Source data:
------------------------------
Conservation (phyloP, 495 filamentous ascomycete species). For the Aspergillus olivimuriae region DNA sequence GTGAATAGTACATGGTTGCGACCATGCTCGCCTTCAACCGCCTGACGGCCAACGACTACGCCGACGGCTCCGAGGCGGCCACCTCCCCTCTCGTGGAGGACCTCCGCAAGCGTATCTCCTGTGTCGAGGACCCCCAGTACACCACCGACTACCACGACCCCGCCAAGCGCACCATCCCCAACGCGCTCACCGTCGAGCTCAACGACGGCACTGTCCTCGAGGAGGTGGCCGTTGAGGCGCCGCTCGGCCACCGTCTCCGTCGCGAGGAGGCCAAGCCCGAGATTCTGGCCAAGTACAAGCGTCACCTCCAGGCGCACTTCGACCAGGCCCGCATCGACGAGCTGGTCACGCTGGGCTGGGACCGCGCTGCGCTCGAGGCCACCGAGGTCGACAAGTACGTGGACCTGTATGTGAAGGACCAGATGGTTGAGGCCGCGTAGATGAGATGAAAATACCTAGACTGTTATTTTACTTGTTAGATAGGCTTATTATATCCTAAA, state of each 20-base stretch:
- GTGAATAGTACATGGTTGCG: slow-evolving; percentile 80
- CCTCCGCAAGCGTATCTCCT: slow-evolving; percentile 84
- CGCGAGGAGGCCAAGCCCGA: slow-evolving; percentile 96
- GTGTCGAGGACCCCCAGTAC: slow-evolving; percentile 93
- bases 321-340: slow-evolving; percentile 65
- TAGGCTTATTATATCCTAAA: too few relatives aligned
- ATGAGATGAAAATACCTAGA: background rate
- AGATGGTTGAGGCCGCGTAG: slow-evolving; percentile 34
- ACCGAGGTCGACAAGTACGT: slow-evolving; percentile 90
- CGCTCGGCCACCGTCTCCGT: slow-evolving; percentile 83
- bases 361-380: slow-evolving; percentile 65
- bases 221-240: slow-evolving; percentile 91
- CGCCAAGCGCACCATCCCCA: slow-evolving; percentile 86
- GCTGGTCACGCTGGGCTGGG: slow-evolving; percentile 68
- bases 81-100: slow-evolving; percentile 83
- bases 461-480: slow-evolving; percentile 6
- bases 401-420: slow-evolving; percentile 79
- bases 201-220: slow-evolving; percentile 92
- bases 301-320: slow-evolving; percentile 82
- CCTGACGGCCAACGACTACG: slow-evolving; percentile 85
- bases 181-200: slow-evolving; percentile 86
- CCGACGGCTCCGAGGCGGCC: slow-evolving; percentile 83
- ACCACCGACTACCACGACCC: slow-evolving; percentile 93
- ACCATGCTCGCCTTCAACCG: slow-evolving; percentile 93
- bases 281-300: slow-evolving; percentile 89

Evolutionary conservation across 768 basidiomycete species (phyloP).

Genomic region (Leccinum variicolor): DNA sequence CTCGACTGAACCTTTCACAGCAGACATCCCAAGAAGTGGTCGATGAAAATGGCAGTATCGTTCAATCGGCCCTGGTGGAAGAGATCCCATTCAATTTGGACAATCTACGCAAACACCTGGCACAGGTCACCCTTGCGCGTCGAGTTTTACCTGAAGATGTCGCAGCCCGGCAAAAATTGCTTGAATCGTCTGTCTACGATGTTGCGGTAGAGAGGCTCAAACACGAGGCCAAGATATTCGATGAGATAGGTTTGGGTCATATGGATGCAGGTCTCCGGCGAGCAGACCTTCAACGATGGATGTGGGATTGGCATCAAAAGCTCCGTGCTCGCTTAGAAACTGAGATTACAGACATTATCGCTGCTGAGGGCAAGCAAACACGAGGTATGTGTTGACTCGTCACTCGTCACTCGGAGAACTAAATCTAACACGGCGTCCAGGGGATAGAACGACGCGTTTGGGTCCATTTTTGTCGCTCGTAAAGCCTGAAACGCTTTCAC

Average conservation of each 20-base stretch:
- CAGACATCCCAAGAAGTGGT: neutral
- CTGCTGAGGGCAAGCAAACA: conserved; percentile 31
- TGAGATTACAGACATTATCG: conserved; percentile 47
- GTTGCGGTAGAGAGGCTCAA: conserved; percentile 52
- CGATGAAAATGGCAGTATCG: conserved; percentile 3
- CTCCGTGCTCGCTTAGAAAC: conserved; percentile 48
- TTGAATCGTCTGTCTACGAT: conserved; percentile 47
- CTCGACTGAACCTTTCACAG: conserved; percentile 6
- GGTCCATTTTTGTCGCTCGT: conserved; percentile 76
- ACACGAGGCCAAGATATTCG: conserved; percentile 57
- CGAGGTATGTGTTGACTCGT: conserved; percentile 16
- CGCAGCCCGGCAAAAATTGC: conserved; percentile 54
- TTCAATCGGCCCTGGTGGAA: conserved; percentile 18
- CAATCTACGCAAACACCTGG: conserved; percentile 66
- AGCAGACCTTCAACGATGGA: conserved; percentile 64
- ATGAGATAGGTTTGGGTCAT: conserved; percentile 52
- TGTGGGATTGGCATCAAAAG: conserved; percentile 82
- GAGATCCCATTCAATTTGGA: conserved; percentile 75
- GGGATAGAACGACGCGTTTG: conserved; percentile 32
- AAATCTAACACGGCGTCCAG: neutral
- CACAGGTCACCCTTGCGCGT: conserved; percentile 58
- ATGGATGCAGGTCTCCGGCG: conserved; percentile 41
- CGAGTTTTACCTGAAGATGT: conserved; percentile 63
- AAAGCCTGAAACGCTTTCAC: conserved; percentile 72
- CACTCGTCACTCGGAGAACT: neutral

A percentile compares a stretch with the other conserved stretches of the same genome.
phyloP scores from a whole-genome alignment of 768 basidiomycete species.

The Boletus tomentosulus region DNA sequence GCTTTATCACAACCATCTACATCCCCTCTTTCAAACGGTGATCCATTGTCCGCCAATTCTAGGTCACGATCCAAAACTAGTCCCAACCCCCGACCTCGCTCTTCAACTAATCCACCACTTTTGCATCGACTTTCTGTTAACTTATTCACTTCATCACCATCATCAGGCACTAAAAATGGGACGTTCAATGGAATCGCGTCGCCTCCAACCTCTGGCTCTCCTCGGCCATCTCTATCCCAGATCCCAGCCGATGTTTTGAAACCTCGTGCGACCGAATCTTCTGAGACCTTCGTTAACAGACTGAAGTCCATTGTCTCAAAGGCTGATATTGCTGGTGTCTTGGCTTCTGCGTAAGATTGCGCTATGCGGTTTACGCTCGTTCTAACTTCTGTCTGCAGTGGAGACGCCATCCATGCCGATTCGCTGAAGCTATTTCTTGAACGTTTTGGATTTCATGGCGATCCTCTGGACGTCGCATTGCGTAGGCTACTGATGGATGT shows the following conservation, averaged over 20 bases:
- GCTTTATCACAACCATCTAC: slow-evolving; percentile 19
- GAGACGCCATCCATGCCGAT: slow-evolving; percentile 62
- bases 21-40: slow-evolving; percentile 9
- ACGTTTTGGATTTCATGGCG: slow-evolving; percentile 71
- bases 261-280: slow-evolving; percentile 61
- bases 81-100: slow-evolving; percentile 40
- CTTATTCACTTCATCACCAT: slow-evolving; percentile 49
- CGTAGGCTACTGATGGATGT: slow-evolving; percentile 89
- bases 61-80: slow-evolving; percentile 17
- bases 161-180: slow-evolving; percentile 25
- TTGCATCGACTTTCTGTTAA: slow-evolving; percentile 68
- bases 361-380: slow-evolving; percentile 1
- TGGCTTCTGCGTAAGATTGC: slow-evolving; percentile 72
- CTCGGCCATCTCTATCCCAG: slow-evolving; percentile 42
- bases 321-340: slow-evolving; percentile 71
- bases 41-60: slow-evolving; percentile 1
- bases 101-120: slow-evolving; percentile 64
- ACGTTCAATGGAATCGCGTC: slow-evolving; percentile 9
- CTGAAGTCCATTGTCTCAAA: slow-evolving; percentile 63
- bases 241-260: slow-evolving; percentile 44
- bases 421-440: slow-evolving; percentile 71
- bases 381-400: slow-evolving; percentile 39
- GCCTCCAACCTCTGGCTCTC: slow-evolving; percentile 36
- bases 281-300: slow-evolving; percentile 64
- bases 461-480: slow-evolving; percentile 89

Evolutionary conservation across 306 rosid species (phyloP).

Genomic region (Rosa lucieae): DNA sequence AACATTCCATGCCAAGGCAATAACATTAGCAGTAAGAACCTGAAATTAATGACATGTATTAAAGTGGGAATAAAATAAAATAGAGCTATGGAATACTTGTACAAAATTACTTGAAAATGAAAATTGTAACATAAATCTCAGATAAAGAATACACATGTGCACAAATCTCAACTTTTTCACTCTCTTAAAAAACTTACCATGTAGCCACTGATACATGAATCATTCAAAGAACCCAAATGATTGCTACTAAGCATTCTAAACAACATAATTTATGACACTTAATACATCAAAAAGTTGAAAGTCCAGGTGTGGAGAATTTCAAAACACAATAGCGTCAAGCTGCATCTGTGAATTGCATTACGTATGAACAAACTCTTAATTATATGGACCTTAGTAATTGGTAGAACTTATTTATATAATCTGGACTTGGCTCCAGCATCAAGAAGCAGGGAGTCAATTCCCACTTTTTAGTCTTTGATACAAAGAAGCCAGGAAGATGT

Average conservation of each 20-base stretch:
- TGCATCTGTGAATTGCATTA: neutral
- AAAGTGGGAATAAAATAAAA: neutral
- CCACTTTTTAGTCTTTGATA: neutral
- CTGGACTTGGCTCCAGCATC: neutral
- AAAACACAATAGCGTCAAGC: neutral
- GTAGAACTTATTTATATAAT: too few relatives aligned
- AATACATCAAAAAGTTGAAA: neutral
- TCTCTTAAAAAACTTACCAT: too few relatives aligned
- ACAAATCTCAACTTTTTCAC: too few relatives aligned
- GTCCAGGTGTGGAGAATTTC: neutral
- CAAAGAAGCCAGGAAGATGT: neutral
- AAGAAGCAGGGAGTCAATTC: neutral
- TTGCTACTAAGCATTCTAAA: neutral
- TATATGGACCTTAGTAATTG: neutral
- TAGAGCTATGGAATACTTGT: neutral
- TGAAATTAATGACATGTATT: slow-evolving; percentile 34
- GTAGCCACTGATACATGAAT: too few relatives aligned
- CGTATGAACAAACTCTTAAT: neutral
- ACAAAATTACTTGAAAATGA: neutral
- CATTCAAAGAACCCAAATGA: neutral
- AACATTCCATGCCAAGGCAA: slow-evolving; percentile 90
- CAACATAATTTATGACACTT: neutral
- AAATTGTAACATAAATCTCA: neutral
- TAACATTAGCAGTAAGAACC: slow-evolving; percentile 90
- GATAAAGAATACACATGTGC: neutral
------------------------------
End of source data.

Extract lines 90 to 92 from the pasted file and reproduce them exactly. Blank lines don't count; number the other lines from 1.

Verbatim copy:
- AAAACACAATAGCGTCAAGC: neutral
- GTAGAACTTATTTATATAAT: too few relatives aligned
- AATACATCAAAAAGTTGAAA: neutral